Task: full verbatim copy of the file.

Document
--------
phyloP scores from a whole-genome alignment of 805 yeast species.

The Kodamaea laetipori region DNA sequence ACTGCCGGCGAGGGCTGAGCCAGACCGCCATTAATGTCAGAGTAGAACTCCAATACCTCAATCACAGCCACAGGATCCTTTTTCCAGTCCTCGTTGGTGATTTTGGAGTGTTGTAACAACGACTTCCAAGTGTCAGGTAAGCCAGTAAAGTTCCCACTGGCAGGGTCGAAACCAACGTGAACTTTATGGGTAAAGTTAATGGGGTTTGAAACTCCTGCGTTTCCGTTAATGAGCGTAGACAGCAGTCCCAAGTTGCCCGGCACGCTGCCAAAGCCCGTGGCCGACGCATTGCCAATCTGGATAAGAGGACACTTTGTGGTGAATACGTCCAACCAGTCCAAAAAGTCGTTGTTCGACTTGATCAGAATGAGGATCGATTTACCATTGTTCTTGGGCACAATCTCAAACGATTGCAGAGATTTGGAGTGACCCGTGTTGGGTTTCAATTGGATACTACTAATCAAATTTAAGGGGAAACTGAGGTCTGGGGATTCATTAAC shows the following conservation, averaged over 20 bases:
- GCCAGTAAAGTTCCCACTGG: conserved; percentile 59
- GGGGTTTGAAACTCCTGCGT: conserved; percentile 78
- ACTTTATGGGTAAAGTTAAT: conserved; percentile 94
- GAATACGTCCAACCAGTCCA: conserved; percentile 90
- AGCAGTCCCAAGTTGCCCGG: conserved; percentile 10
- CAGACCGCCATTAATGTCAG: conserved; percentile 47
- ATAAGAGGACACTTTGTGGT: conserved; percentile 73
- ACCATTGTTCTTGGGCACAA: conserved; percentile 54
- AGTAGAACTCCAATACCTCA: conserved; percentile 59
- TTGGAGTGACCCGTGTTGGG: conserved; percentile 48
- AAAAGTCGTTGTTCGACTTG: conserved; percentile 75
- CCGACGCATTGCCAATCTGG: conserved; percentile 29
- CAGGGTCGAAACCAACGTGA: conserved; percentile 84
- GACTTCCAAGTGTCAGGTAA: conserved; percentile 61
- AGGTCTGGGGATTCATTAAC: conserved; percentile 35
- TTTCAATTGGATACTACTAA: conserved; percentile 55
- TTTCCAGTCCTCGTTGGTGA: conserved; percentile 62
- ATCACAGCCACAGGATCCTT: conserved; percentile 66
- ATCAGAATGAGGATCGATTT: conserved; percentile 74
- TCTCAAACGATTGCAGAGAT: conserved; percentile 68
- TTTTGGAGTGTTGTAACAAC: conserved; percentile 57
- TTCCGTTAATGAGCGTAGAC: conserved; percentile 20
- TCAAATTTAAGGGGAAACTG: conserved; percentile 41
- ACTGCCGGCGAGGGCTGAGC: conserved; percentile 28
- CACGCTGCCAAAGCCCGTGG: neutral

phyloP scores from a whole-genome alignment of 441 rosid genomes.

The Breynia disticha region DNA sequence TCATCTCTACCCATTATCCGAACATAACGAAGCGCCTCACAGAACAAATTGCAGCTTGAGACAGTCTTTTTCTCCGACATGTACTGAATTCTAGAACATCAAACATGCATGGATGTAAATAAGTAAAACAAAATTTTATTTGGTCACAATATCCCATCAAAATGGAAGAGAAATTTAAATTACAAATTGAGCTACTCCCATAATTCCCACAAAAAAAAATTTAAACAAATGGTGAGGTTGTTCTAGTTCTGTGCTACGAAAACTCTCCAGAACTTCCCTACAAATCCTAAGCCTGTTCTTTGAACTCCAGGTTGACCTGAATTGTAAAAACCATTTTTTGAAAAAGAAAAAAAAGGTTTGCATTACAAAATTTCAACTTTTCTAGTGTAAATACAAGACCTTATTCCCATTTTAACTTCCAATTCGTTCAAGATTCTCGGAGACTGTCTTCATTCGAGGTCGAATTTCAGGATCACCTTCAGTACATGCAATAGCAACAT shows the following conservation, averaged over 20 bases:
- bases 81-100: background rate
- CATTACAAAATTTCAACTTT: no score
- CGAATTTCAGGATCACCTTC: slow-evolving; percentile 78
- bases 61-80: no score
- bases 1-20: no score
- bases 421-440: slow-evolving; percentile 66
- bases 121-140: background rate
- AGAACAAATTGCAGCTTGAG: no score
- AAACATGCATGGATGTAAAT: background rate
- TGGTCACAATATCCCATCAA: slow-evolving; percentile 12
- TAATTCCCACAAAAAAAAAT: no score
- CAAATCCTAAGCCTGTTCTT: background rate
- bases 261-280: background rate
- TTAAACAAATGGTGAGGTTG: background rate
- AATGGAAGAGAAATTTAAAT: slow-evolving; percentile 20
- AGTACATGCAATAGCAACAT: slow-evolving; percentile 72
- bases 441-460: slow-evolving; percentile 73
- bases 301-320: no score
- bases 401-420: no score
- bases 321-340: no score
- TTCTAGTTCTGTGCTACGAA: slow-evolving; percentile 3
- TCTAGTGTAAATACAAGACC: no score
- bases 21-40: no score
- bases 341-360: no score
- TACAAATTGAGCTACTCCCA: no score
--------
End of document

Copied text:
phyloP scores from a whole-genome alignment of 805 yeast species.

The Kodamaea laetipori region DNA sequence ACTGCCGGCGAGGGCTGAGCCAGACCGCCATTAATGTCAGAGTAGAACTCCAATACCTCAATCACAGCCACAGGATCCTTTTTCCAGTCCTCGTTGGTGATTTTGGAGTGTTGTAACAACGACTTCCAAGTGTCAGGTAAGCCAGTAAAGTTCCCACTGGCAGGGTCGAAACCAACGTGAACTTTATGGGTAAAGTTAATGGGGTTTGAAACTCCTGCGTTTCCGTTAATGAGCGTAGACAGCAGTCCCAAGTTGCCCGGCACGCTGCCAAAGCCCGTGGCCGACGCATTGCCAATCTGGATAAGAGGACACTTTGTGGTGAATACGTCCAACCAGTCCAAAAAGTCGTTGTTCGACTTGATCAGAATGAGGATCGATTTACCATTGTTCTTGGGCACAATCTCAAACGATTGCAGAGATTTGGAGTGACCCGTGTTGGGTTTCAATTGGATACTACTAATCAAATTTAAGGGGAAACTGAGGTCTGGGGATTCATTAAC shows the following conservation, averaged over 20 bases:
- GCCAGTAAAGTTCCCACTGG: conserved; percentile 59
- GGGGTTTGAAACTCCTGCGT: conserved; percentile 78
- ACTTTATGGGTAAAGTTAAT: conserved; percentile 94
- GAATACGTCCAACCAGTCCA: conserved; percentile 90
- AGCAGTCCCAAGTTGCCCGG: conserved; percentile 10
- CAGACCGCCATTAATGTCAG: conserved; percentile 47
- ATAAGAGGACACTTTGTGGT: conserved; percentile 73
- ACCATTGTTCTTGGGCACAA: conserved; percentile 54
- AGTAGAACTCCAATACCTCA: conserved; percentile 59
- TTGGAGTGACCCGTGTTGGG: conserved; percentile 48
- AAAAGTCGTTGTTCGACTTG: conserved; percentile 75
- CCGACGCATTGCCAATCTGG: conserved; percentile 29
- CAGGGTCGAAACCAACGTGA: conserved; percentile 84
- GACTTCCAAGTGTCAGGTAA: conserved; percentile 61
- AGGTCTGGGGATTCATTAAC: conserved; percentile 35
- TTTCAATTGGATACTACTAA: conserved; percentile 55
- TTTCCAGTCCTCGTTGGTGA: conserved; percentile 62
- ATCACAGCCACAGGATCCTT: conserved; percentile 66
- ATCAGAATGAGGATCGATTT: conserved; percentile 74
- TCTCAAACGATTGCAGAGAT: conserved; percentile 68
- TTTTGGAGTGTTGTAACAAC: conserved; percentile 57
- TTCCGTTAATGAGCGTAGAC: conserved; percentile 20
- TCAAATTTAAGGGGAAACTG: conserved; percentile 41
- ACTGCCGGCGAGGGCTGAGC: conserved; percentile 28
- CACGCTGCCAAAGCCCGTGG: neutral

phyloP scores from a whole-genome alignment of 441 rosid genomes.

The Breynia disticha region DNA sequence TCATCTCTACCCATTATCCGAACATAACGAAGCGCCTCACAGAACAAATTGCAGCTTGAGACAGTCTTTTTCTCCGACATGTACTGAATTCTAGAACATCAAACATGCATGGATGTAAATAAGTAAAACAAAATTTTATTTGGTCACAATATCCCATCAAAATGGAAGAGAAATTTAAATTACAAATTGAGCTACTCCCATAATTCCCACAAAAAAAAATTTAAACAAATGGTGAGGTTGTTCTAGTTCTGTGCTACGAAAACTCTCCAGAACTTCCCTACAAATCCTAAGCCTGTTCTTTGAACTCCAGGTTGACCTGAATTGTAAAAACCATTTTTTGAAAAAGAAAAAAAAGGTTTGCATTACAAAATTTCAACTTTTCTAGTGTAAATACAAGACCTTATTCCCATTTTAACTTCCAATTCGTTCAAGATTCTCGGAGACTGTCTTCATTCGAGGTCGAATTTCAGGATCACCTTCAGTACATGCAATAGCAACAT shows the following conservation, averaged over 20 bases:
- bases 81-100: background rate
- CATTACAAAATTTCAACTTT: no score
- CGAATTTCAGGATCACCTTC: slow-evolving; percentile 78
- bases 61-80: no score
- bases 1-20: no score
- bases 421-440: slow-evolving; percentile 66
- bases 121-140: background rate
- AGAACAAATTGCAGCTTGAG: no score
- AAACATGCATGGATGTAAAT: background rate
- TGGTCACAATATCCCATCAA: slow-evolving; percentile 12
- TAATTCCCACAAAAAAAAAT: no score
- CAAATCCTAAGCCTGTTCTT: background rate
- bases 261-280: background rate
- TTAAACAAATGGTGAGGTTG: background rate
- AATGGAAGAGAAATTTAAAT: slow-evolving; percentile 20
- AGTACATGCAATAGCAACAT: slow-evolving; percentile 72
- bases 441-460: slow-evolving; percentile 73
- bases 301-320: no score
- bases 401-420: no score
- bases 321-340: no score
- TTCTAGTTCTGTGCTACGAA: slow-evolving; percentile 3
- TCTAGTGTAAATACAAGACC: no score
- bases 21-40: no score
- bases 341-360: no score
- TACAAATTGAGCTACTCCCA: no score